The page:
Tuesday, February 20, 2007

The Changing Face of Homeowners Insurance

Two states to watch in 2007 will certainly be Mississippi and Florida. The real estate markets in these two states have traditionally withstood natural disasters such as hurricaines. But insurers are fleeing the disaster-prone areas, leaving homeowners, and states, with no safety net.

State Farm made a huge round of news stories when it announced that it would not write any new policies in Mississippi. At the heart of the issue is whether hurricane damage was caused by wind or water damage, as homeowners' policies do not cover against water damage.

Insurers in Florida are in the process of scaling back their wind policies. Now Florida's legislators are trying to keep both insurers and property owners in the state. "At the root of the trouble is that insuring against a major storm in much of South Florida has been deemed simply too risky to be affordable."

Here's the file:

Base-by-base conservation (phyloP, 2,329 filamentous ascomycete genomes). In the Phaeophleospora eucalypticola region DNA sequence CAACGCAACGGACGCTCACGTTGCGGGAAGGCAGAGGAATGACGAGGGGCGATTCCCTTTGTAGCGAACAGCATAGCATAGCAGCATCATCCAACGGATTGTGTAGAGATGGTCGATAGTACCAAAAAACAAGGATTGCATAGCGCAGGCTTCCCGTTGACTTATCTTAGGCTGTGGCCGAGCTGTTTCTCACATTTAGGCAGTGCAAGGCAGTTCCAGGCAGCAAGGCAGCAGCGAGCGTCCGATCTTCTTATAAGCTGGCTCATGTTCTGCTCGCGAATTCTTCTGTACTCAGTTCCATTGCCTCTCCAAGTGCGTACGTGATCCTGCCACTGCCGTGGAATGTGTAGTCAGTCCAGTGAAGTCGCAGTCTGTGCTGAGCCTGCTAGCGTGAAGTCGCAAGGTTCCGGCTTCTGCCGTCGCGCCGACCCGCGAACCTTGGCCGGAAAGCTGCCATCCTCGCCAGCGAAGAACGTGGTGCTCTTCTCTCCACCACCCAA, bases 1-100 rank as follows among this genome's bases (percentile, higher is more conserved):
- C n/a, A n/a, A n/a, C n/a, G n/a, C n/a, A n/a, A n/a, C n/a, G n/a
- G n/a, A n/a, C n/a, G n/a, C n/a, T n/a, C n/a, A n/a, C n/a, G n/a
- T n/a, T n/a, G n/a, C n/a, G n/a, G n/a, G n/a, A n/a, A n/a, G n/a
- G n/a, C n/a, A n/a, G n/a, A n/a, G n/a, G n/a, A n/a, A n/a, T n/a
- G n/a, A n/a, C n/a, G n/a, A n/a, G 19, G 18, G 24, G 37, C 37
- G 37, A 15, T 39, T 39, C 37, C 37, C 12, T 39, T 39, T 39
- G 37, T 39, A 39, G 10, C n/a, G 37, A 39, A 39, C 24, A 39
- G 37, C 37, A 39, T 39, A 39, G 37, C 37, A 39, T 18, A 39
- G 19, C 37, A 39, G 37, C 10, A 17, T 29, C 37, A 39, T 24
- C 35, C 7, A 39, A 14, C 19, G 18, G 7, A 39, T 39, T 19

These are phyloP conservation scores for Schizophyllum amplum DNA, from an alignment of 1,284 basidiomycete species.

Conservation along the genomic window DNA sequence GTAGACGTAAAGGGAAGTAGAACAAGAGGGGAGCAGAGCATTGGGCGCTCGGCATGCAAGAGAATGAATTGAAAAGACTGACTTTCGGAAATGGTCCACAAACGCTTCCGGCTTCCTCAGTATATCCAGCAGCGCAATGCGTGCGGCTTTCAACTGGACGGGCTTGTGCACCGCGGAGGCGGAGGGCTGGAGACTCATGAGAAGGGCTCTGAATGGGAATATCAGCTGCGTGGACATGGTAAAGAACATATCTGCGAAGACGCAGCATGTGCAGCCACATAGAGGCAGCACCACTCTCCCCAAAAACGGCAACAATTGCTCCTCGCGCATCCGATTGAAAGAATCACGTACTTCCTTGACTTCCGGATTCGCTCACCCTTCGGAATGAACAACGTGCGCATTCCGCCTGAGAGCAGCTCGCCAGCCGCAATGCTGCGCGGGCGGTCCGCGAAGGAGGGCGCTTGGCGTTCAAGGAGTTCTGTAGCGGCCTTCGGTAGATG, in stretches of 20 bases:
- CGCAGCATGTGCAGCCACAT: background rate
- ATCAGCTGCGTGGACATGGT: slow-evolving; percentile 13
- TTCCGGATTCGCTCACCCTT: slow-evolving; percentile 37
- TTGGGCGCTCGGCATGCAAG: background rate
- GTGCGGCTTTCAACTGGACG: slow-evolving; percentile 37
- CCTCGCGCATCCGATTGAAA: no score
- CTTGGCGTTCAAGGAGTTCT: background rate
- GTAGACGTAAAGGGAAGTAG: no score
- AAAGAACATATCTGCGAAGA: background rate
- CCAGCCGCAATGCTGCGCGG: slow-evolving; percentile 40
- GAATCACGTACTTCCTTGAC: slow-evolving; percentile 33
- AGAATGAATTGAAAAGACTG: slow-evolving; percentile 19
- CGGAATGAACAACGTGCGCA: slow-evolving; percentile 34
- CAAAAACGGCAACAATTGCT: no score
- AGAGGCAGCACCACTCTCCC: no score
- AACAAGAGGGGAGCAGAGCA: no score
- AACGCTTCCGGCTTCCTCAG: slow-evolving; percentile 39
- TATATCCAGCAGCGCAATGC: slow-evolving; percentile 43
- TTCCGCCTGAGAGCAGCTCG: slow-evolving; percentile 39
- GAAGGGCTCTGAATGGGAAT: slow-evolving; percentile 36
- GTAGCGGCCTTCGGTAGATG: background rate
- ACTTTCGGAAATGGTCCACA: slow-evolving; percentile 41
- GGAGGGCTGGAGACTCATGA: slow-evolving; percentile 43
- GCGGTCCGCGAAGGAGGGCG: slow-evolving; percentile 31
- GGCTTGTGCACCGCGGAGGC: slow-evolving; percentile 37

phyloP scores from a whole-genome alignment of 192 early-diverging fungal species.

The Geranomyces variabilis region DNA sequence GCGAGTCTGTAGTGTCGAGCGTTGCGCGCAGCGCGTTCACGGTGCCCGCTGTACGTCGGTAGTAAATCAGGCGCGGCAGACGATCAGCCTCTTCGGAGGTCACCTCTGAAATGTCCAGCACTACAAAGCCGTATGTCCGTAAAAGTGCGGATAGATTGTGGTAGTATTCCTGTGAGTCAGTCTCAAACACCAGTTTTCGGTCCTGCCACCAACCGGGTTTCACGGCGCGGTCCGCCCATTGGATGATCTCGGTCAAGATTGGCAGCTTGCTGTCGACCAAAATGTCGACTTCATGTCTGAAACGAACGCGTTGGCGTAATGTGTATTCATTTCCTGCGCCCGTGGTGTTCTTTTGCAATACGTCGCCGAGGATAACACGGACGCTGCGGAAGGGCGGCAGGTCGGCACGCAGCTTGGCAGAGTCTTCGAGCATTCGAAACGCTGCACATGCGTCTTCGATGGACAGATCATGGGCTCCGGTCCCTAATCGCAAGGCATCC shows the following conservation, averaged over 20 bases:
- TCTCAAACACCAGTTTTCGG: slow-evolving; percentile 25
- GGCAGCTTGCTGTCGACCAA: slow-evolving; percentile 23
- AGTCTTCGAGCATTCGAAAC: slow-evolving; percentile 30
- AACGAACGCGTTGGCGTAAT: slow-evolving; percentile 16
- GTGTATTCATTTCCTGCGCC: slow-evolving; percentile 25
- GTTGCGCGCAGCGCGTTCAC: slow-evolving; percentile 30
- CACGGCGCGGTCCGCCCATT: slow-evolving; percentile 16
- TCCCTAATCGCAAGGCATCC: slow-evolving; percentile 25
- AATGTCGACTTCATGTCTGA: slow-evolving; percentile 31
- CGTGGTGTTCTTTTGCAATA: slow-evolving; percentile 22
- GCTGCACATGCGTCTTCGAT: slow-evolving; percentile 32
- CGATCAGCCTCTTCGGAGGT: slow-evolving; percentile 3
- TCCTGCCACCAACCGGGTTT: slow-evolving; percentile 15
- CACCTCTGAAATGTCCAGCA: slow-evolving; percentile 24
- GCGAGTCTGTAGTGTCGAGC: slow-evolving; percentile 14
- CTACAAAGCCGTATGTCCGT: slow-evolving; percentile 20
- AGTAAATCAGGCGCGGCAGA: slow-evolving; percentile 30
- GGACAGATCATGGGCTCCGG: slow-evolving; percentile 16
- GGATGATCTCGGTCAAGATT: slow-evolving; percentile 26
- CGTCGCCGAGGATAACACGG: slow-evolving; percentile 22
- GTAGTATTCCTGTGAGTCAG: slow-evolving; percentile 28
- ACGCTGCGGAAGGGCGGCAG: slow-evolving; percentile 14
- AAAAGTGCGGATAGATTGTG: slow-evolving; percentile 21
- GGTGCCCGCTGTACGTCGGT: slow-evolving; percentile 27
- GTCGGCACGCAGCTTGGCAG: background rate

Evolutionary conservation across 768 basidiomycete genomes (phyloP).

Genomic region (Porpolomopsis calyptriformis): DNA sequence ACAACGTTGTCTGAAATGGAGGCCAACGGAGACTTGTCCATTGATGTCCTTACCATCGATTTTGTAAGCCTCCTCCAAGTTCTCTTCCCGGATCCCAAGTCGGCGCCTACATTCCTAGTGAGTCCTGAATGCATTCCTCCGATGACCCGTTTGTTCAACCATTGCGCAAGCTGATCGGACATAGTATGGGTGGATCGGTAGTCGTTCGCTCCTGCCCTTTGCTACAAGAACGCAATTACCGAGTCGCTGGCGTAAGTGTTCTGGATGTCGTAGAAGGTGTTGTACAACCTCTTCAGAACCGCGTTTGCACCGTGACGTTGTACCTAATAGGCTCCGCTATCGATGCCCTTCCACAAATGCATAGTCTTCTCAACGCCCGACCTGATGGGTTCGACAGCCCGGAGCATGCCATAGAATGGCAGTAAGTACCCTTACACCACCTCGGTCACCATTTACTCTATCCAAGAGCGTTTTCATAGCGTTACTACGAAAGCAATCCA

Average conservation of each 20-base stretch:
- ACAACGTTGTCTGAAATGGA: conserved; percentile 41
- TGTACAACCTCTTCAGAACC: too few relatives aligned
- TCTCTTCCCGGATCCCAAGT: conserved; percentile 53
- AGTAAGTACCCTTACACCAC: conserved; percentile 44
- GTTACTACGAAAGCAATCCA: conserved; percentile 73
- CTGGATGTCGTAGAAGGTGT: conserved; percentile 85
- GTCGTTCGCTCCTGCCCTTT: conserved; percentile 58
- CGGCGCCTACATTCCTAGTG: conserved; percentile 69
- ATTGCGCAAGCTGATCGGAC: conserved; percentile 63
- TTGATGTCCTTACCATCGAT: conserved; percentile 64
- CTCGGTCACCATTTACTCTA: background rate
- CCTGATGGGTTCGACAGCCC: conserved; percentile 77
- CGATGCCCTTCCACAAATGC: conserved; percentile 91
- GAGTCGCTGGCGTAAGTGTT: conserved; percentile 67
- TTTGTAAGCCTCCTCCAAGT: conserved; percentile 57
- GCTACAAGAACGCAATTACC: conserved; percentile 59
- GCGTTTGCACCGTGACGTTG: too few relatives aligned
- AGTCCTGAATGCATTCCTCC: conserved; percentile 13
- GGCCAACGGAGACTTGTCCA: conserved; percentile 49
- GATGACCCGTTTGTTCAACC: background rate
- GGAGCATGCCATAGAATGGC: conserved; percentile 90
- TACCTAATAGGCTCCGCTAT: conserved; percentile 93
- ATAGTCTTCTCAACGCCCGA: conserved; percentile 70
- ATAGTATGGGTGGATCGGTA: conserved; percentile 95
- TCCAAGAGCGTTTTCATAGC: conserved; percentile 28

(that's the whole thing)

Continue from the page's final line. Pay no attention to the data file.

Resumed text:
Mississippi's response has been to threaten to mandate insurance companies into writing policies in that state, which has drawn widespread criticism from homeowners in other states. Florida's plan, meanwhile, has been to promise billions of dollars of bailout monies for both parties.

Certainly, every state has its own unique propensity for natural disaster. From tornado damage in the Midwest to California's ubiquitous earthquakes, the nation is poised to watch the developments in Florida and Mississippi very closely.